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Reading Greek: Grammar And Exercises !!INSTALL!!

First published in 1978, Reading Greek has become a best-selling one-year introductory course in ancient Greek for students and adults. It combines the best of modern and traditional language-learning techniques and is used widely in schools, summer schools and universities across the world. It has also been translated into several foreign languages. This volume provides full grammatical support together with numerous exercises at different levels. For the second edition the presentations of grammar have been substantially revised to meet the needs of today's students and the volume has been completely redesigned, with the use of colour. Greek-English and English-Greek vocabularies are provided, as well as a substantial reference grammar and language surveys. The accompanying Text and Vocabulary volume contains a narrative adapted entirely from ancient authors in order to encourage students rapidly to develop their reading skills, simultaneously receiving a good introduction to Greek culture.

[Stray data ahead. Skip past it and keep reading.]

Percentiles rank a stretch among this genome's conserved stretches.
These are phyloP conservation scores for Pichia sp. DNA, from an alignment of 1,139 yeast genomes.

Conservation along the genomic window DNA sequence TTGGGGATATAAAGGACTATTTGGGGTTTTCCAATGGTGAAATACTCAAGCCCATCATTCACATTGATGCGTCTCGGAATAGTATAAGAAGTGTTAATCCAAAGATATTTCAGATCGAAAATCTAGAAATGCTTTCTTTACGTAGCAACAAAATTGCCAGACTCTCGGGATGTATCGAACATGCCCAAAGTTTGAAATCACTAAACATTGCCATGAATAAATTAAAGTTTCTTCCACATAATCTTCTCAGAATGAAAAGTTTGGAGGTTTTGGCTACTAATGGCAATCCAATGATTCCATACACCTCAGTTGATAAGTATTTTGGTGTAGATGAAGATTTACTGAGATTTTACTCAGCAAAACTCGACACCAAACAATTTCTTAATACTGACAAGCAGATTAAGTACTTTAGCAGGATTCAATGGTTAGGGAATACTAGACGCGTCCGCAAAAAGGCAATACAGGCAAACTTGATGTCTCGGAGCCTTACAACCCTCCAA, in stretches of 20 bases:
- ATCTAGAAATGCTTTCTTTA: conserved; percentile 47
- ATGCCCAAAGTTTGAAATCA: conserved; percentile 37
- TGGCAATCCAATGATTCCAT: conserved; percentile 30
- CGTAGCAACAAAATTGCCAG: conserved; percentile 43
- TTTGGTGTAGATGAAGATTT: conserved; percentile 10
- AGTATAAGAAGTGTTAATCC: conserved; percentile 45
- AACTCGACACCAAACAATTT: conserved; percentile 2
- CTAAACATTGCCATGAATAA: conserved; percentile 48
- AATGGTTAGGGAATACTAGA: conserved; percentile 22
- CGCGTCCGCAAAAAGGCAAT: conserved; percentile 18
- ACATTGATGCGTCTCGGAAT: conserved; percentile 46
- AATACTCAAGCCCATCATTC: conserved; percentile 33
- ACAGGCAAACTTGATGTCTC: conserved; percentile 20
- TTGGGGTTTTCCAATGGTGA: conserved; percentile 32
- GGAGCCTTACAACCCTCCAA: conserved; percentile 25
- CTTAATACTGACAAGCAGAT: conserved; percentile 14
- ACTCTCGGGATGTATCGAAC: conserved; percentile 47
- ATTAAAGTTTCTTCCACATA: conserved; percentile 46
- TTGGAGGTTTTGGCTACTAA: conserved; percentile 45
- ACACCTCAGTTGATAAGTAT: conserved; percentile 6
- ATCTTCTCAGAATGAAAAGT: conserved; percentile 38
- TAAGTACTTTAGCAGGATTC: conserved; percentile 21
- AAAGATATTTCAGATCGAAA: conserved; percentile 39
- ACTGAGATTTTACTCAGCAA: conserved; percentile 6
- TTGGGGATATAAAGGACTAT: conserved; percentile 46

Reading Greek: Grammar and Exercises

A course for students who have finished basic Latin grammar. Studentswill review Latin forms and syntax while reading prose and poetry ofincreasing complexity. Students will be prepared to enroll in Latinreading courses covering individual authors and genres. Offered in fallquarter only. (5 units)

The module involves using a textbook designed for intermediate learners of Ancient Greek and acquiring knowledge of a wider range of vocabulary, grammar and more complex syntax than beginners, in order to reach a goodintermediate level (approximately GCSE) by the end of the course. It will include grammar exercises, translation of sentences from Greek to English and English to Greek, and translation of unadapted passages from Greek to English. The module is Worth 20 credits and consists of 2 classes per week through semesters 1 and 2